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Pseudo Coder
Pseudo Coder

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An Indian Software Engineer...

"What do you do?"
"I am a software developer", I replied.
"Cool, so you write these code and algorithms and create these magical apps."
"Yeeyss.. Kind of", I murmured.

In India, our focus isn't on software development but rather on software maintenance. Our primary aim seems to be keeping our US executives satisfied, often through ego-stroking activities. Much of our time is spent crafting PowerPoint presentations and attending unnecessary all-hands meetings, where mediocrity is often rewarded. It's no wonder that India is primarily seen as a cost-effective destination for development by US-based multinational corporations.

Don't misunderstand me; I'm not criticizing my employer. These MNCs pay us significantly more than other industries in our country. We can earn upwards of ₹50 lakhs per year for tasks that often involve little actual development work but plenty of mundane tasks. It's ironic that the higher you climb in these companies, the less innovation is required to succeed. I've witnessed brilliant individuals getting trapped in stock schemes(RSUs/ESPP) and spending the rest of their careers doing menial tasks in the name of work-life balance. What's the point of attending prestigious institutions like the IITs and acquiring software development skills when all we end up doing is fixing comments and improving indentation in legacy code?

I recently came across the term "imposter syndrome," which many software engineers experience. But then I realized, how can one have imposter syndrome when they truly are imposters? The reality is that the vast majority of software developers here contribute little to the developer ecosystem and struggle to maintain outdated software dumped on us by these MNCs. Calling these centers "development centers" is misleading; they should be termed "scrap yards" where end-of-life products are laid to rest.

Thanks to advancements in AI, such as ChatGPT, Copilot, and other tools, it's becoming increasingly evident that many jobs in these "development centers" are at risk of redundancy. Even today, these roles fail to add significant value, but they do allow a few savvy MBAs in management to earn substantial sums by hiring more laborers (developers) in India and dubbing themselves leaders on LinkedIn. Managing 500 people might seem impressive, but not when the primary task is overseeing 5 obsolete products.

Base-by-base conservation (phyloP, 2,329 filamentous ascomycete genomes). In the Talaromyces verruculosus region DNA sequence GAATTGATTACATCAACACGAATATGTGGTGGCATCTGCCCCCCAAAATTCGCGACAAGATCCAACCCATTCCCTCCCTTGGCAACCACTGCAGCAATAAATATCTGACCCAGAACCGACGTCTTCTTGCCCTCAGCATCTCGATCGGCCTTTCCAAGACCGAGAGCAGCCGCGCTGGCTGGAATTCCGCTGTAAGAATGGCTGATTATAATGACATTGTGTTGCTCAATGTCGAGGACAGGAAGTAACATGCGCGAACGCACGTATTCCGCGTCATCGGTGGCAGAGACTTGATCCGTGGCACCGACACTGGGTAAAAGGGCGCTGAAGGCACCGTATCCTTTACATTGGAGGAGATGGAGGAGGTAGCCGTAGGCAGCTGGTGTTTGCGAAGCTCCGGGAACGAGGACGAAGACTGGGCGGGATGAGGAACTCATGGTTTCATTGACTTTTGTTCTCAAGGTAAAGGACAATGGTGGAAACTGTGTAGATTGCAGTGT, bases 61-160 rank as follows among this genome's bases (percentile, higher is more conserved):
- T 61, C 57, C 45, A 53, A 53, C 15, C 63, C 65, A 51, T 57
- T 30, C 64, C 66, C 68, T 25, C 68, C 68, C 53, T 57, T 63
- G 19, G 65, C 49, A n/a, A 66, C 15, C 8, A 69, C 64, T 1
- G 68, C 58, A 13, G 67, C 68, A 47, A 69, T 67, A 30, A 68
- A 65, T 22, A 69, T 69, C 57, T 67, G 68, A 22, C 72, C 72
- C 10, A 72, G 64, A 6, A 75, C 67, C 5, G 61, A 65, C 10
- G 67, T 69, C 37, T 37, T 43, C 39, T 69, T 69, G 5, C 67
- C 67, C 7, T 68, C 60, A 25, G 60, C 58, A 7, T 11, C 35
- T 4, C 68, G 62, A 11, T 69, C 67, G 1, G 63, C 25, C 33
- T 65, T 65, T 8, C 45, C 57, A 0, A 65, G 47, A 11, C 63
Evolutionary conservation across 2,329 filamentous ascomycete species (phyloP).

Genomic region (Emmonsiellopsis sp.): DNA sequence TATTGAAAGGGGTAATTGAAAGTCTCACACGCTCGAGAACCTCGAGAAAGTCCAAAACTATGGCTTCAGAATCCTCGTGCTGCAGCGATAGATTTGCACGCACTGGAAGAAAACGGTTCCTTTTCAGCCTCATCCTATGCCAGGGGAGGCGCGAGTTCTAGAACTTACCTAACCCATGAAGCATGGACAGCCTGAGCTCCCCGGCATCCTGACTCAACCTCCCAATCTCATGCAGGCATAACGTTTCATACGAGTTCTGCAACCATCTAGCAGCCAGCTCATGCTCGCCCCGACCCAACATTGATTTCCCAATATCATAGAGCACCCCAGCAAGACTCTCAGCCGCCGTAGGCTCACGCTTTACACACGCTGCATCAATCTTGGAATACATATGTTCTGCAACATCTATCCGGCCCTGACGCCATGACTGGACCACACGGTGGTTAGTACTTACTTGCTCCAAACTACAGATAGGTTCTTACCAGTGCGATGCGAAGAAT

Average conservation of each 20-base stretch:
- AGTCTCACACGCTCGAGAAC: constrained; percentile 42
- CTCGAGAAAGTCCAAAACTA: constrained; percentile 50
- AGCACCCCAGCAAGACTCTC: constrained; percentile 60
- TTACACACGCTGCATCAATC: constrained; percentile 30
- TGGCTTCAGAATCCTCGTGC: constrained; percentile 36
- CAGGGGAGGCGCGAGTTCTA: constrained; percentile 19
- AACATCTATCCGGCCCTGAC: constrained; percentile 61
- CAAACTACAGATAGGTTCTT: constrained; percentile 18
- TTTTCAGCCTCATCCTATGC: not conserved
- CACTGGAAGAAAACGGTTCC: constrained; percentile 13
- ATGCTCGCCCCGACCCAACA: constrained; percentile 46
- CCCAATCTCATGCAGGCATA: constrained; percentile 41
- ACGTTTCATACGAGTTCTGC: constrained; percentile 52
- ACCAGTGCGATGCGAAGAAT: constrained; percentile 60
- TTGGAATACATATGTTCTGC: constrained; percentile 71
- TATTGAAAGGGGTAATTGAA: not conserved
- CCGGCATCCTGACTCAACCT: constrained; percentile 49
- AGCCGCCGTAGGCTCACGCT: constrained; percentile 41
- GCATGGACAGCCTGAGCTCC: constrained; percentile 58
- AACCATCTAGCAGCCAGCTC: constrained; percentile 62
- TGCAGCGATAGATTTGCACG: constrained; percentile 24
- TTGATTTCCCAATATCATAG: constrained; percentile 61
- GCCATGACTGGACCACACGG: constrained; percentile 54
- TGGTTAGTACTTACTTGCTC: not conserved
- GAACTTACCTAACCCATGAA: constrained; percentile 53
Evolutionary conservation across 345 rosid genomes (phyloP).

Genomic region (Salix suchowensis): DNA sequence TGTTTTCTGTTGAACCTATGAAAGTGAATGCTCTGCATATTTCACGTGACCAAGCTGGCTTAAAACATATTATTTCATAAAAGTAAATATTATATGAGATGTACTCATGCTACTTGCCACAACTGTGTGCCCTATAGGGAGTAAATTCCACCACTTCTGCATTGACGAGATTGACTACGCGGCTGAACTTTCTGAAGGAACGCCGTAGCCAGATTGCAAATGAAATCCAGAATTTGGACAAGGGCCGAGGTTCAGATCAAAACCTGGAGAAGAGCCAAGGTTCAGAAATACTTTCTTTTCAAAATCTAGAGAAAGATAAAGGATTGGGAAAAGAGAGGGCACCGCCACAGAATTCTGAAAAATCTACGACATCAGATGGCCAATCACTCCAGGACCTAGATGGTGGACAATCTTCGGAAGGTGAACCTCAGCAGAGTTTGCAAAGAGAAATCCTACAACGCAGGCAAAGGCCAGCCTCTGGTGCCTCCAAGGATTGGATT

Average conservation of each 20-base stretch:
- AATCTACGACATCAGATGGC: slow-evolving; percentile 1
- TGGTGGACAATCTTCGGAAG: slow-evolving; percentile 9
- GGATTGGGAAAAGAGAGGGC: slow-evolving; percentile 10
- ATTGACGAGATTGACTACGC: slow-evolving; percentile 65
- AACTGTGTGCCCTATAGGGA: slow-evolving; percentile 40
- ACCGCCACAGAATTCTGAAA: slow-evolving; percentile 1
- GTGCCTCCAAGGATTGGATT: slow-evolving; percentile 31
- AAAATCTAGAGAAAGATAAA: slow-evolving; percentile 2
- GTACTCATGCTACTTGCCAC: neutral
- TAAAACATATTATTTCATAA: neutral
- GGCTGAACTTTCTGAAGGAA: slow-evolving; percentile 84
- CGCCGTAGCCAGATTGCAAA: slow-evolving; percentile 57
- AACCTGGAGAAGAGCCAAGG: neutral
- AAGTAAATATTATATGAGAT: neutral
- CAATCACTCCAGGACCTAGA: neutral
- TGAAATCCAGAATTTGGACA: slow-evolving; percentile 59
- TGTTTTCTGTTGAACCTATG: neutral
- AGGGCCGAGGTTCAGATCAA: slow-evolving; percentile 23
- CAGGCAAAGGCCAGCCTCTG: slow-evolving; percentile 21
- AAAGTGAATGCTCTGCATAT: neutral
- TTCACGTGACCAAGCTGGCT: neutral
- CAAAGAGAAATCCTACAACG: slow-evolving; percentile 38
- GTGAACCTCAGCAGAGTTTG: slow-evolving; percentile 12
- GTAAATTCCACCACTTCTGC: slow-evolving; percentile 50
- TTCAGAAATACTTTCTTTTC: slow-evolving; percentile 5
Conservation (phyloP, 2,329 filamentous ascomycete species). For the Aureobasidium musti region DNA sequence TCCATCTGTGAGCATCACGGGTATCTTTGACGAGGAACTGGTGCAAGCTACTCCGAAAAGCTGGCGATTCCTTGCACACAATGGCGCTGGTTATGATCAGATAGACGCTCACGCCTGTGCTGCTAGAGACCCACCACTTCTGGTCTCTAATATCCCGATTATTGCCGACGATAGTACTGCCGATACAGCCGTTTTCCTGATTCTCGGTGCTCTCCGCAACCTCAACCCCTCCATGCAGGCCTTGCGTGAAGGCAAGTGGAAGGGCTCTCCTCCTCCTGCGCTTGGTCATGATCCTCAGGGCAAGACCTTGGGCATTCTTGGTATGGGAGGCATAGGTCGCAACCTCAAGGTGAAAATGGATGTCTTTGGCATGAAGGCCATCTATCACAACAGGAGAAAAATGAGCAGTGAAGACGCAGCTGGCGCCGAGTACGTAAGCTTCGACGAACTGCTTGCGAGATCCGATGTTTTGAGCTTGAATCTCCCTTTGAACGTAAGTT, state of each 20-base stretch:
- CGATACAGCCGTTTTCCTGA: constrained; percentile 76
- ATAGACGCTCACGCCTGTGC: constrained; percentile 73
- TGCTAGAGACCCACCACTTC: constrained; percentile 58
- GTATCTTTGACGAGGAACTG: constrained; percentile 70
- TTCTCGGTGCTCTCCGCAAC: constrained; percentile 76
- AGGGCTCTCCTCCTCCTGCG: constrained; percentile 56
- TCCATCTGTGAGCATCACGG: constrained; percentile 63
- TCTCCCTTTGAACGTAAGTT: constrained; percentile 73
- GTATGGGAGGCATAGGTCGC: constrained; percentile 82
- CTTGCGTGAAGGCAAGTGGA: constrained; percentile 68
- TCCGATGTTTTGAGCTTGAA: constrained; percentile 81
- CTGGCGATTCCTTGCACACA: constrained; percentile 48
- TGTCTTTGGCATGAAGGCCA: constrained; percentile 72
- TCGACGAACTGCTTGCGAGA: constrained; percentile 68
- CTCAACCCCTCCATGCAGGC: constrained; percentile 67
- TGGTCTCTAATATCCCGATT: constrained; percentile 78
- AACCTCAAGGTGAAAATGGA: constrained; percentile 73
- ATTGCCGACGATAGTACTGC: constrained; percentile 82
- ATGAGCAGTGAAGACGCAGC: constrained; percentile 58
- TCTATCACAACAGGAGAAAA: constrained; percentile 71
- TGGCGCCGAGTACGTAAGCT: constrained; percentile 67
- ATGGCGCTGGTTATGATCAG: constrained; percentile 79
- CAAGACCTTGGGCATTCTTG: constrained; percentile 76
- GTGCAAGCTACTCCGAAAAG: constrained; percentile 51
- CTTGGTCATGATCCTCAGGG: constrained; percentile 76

Top comments (4)

ajborla profile image
Anthony J. Borla

Thanks to advancements in AI, such as ChatGPT, Copilot, and other tools, it's becoming increasingly evident that many jobs in these "development centers" are at risk of redundancy.

Indeed, this is a very real concern, one with a substantial, economically-impactful downside. Moreover, many other white collar jobs (call center work springs prominently to mind) are also at risk of redundancy.

Much energy is expended in the media touting the benefits of AI, of how it will liberate workers (particularly software developers) of mundane tasks, and make them more productive. However, this is likely to only benefit a very small proportion of those workers, and, regrettably, it will do so at the expense of many of their colleagues.

I doubt, too, that those colleagues will be moving into other white collar roles,. This is the big difference between today's AI technologies, and past technological advancements: they seriously risk making jobs, right across the white collar sector, redundant.

So if one loses their software development role, it is doubtful they will find a similar software development role, or a call center role, or a data entry (or similar) role.

They will, instead, need to look to other sectors, perhaps such things as personal service roles (however, I am not not sure what the alternative opportunities are in India).

Not exactly the ideal application of a STEM degree, is it ?

Finally, while your focus is on India, white collar jobs in other countries are not immune to dislocation from AI-based technologies. We are all in the same boat.

I wonder how politicians will manage this likely dislocation ?

Perhaps they will (finally) be motivated to persuade those behind these changes to better understand, and act on, their social responsibilities.

adaptive-shield-matrix profile image
Adaptive Shield Matrix • Edited

Its called a golden leash or a "prison made out of gold".

Ultimately you have only few choices

  • keep the job as is, focus more on not-work related activities
  • switch job for a better employer, with more interesting work
  • start a company yourself
  • do freelance work

If you feel like your intelligence, skills, creativity is underused and you are not valued enough, have you tried creating a startup that does the same thing as the legacy software at a fraction of the cost, because you can skip all this dead weight?
It may be a very drastic change and you have to let go of your safe environment/pay, it may require a tremendous amount of courage, but I do not see how companies who are this inefficient can remain competitive and viable. Do you have coworkers who feel the same way? Do you have friends who have business that need technological solutions or other social connections?

mykezero profile image

This was a tough post to read and really take in. I often think about this, but since I've never worked through it (US based), I'm only a casual witness to the scenario. Thanks for sharing this perspective of DEV and am looking forward to part two.

efrenshou profile image
Efrén Vázquez Solís

Not everyday you get to read something like this on dev. Well said.